Sunday, July 15, 2012

A Highland Garden

Each morning during late August of 2005, as I devoured poached eggs on toast and British bacon in the dining room of the Old Manse Guest House, I gazed across Loch Carron.  On the opposite side of the water, to the southeast of where I sat, lies Attadale Estate. The hues of its landscape changed often as clouds broke apart to allow the sunshine through or as mist transformed into steady rain.
The view across Loch Carron to Attadale Estate
While doing pre-trip research I had come upon the Attadale Estate website and, as a result, I knew the property included gardens open to the public and I knew of the fairly recent acquisition of a large fern collection.

If I could have walked straight across the loch from the B&B, I might have had enough stamina to get to Attadale by foot, but I had just completed six and a half weeks of radiation therapy and wasn’t fit enough to hike the more than seven miles, one way, around the sea loch.

In those days the village of Lochcarron still had a local taxi service. From the phone box in front of the village hall, I called the driver. The phone kept disconnecting and each time I reached her, I spoke at rapid speed, hoping to get across enough information to enable her to find me. When she arrived, I continued in revved up mode, but she remained tranquil and told me you can always tell when people are from town: they’re in a hurry. “On Lewis where I grew up, we say, ‘It’ll get done tomorrow – if it has to.’”
The exterior of the Estate owners' home was used
 as Major Maclean's residence  in the television series Hamish Macbeth
In 2005 I hadn’t yet converted to digital photography. My film supply was limited and I was stingy with each available 35 mm frame. As I look back through my small group of Attadale photographs, I am disappointed in the quality of the photos, but I’m even more disappointed in the omissions – the photographs I did not attempt. I clearly recall sitting in the Japanese garden, writing in my journal, and watching a white haired woman wearing tartan trousers trim a sculpted shrub. And according to my journal, “On the edge of the kitchen garden a yellow-beaked blackbird perched in a fuchsia bush and ate the fruit of the flower.” I remember walking through rows of vegetable beds.  Yet I have no photographic evidence of the Japanese and kitchen gardens.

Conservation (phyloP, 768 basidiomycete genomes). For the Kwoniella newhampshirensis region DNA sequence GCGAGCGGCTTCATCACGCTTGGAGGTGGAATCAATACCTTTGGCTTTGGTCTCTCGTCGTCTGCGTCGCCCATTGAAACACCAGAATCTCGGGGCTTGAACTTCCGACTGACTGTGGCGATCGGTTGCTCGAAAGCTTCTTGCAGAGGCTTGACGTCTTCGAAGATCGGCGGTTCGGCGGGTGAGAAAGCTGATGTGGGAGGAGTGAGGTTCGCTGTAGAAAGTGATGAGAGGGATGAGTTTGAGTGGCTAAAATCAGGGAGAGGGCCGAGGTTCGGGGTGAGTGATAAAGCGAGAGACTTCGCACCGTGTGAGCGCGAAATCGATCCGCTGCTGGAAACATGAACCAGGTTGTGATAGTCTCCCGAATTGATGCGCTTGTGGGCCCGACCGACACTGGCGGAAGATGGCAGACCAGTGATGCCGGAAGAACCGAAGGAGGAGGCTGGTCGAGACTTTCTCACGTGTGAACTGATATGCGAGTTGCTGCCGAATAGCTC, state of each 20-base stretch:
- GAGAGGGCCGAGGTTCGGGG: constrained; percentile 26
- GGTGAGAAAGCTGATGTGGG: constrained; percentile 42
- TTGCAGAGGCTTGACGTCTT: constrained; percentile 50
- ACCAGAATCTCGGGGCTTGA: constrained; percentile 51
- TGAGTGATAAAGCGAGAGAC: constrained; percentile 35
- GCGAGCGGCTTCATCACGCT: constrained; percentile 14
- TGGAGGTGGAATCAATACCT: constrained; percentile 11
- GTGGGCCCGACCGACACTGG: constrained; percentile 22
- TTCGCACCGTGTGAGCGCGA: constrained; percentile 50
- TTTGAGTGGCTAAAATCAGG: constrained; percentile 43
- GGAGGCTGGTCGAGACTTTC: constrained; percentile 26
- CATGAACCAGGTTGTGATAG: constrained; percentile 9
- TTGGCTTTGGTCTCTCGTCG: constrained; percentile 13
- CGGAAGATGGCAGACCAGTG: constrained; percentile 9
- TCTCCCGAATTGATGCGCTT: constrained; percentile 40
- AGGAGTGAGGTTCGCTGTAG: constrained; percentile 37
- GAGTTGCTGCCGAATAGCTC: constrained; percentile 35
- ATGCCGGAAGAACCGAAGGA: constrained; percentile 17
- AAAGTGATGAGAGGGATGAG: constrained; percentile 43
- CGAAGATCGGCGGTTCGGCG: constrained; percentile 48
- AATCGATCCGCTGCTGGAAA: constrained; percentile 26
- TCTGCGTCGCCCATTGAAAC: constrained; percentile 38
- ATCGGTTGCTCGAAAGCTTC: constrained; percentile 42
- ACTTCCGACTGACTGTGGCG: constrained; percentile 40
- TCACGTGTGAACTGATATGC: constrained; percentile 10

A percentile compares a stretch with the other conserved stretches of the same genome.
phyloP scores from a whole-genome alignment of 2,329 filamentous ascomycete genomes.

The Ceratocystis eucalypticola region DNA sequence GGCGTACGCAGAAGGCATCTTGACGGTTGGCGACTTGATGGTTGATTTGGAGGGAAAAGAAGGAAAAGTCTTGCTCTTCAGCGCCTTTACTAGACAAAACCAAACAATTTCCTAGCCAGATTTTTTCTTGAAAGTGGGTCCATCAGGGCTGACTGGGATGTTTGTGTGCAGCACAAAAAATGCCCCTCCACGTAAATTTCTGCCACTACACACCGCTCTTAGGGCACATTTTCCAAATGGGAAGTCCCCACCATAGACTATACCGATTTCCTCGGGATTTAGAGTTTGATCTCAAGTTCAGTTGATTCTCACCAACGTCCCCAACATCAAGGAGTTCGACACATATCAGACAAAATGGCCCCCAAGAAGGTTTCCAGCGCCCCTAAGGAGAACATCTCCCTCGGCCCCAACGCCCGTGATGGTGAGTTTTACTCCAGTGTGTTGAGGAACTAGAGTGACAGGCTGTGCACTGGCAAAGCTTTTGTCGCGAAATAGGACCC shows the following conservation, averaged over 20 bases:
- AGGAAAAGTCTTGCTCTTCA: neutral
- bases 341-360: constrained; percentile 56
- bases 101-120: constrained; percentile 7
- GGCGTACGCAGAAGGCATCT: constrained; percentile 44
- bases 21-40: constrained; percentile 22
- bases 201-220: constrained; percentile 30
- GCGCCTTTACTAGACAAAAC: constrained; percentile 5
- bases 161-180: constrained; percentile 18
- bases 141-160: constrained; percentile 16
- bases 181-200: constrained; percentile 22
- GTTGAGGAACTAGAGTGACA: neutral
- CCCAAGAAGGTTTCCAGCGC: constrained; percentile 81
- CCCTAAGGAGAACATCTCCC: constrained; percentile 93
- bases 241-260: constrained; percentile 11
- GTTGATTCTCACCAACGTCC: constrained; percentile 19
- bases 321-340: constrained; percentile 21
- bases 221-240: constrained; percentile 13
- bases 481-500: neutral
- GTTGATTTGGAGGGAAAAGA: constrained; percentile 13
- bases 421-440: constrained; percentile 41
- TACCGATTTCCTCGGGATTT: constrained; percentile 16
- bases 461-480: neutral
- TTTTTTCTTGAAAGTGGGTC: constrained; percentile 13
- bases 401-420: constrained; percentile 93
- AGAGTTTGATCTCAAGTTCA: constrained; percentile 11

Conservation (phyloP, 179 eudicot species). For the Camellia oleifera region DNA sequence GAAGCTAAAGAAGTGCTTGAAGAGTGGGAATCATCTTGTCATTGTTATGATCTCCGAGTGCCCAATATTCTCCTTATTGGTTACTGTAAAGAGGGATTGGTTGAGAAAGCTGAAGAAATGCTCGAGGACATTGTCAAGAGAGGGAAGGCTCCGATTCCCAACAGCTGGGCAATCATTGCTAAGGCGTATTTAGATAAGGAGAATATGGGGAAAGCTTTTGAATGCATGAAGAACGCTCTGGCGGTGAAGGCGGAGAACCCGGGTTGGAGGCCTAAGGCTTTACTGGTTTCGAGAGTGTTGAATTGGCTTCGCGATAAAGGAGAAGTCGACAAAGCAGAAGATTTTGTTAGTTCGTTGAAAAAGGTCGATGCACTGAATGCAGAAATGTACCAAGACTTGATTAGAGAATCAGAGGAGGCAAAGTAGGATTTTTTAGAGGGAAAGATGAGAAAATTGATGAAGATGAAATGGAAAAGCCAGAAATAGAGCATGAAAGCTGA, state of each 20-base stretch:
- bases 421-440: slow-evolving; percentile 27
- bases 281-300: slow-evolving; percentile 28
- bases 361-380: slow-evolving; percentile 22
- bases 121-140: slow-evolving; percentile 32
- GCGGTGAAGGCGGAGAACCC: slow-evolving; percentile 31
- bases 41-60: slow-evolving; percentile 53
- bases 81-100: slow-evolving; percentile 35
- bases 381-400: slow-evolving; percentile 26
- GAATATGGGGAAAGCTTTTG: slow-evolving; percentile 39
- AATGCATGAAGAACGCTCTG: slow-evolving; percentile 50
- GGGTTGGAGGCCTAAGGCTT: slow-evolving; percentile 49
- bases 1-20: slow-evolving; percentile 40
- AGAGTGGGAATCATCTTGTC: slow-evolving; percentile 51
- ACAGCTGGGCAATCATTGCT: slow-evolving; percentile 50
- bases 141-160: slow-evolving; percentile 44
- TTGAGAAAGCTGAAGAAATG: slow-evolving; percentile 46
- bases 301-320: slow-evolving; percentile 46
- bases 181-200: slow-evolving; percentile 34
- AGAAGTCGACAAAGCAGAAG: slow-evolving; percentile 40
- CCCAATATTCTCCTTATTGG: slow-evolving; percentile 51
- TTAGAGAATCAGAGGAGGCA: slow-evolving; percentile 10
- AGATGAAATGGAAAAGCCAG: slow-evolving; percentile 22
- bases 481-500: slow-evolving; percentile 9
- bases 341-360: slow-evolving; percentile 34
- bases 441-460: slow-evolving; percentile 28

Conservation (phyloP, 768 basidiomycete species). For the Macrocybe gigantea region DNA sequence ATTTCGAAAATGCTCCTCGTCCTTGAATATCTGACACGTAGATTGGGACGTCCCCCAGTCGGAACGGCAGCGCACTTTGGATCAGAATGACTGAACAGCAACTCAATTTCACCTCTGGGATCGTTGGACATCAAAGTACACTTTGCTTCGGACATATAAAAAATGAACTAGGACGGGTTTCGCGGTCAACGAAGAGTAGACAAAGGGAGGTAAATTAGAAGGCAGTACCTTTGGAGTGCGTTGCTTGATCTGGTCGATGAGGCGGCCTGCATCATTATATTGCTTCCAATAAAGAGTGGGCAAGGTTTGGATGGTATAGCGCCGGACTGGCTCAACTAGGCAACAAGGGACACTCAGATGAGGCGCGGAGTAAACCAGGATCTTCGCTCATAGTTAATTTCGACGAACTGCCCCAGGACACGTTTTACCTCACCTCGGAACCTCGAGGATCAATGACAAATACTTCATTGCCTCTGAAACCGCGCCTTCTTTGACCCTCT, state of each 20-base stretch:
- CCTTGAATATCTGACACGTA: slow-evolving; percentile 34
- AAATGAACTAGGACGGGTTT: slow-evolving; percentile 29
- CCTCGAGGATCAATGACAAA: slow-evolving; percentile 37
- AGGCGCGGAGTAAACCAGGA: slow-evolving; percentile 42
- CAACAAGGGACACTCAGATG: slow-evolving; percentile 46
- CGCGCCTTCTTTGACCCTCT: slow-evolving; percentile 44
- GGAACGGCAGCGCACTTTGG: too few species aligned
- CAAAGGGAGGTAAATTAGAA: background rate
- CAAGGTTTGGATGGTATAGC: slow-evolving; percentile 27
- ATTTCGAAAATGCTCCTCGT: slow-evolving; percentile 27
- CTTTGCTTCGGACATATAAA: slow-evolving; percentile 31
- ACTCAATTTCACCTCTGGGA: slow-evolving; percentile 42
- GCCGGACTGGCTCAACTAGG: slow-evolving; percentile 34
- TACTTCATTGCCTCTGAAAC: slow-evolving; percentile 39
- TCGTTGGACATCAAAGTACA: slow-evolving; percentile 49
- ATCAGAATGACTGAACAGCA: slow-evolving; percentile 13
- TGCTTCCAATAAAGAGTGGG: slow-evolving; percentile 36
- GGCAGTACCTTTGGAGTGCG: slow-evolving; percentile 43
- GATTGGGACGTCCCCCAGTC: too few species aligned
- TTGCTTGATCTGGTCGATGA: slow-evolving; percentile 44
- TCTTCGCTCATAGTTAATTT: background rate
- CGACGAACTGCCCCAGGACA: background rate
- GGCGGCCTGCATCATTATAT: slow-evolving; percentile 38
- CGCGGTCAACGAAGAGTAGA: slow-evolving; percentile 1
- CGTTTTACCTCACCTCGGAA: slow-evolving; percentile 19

My notes indicate a rhododendron dell and also a scenic overlook with a view of the house and the loch and the hills beyond and I recall that the grounds included a DIY/honor system tearoom as well as an area where garden visitors could purchase plants.

When a sudden rain shower erupted, I took shelter in a small geodesic dome that housed part of the fern collection, but mostly I hurried through the gardens far too quickly that afternoon. Having scheduled a time for the taxi to return, I didn’t want to keep the driver waiting. 

Seven years later, I much regret my haste.  In April of this year I spent parts of four days in Plockton, at the other end of the loch, doing volunteer work for the National Trust for Scotland, yet during my trip I had neither time nor opportunity to visit Attadale Gardens, even though the A890 road had just reopened after being closed for four months due to a rockslide.

By the way, Attadale Estate has its own train stop on the scenic Inverness to Kyle line. If you visit by train, just be sure to request a stop. And, of course, come back here and share your experience.

The Attadale house shows up in episodes of the television series Hamish MacBeth. The series DVDs can often be found in bookshops and libraries.

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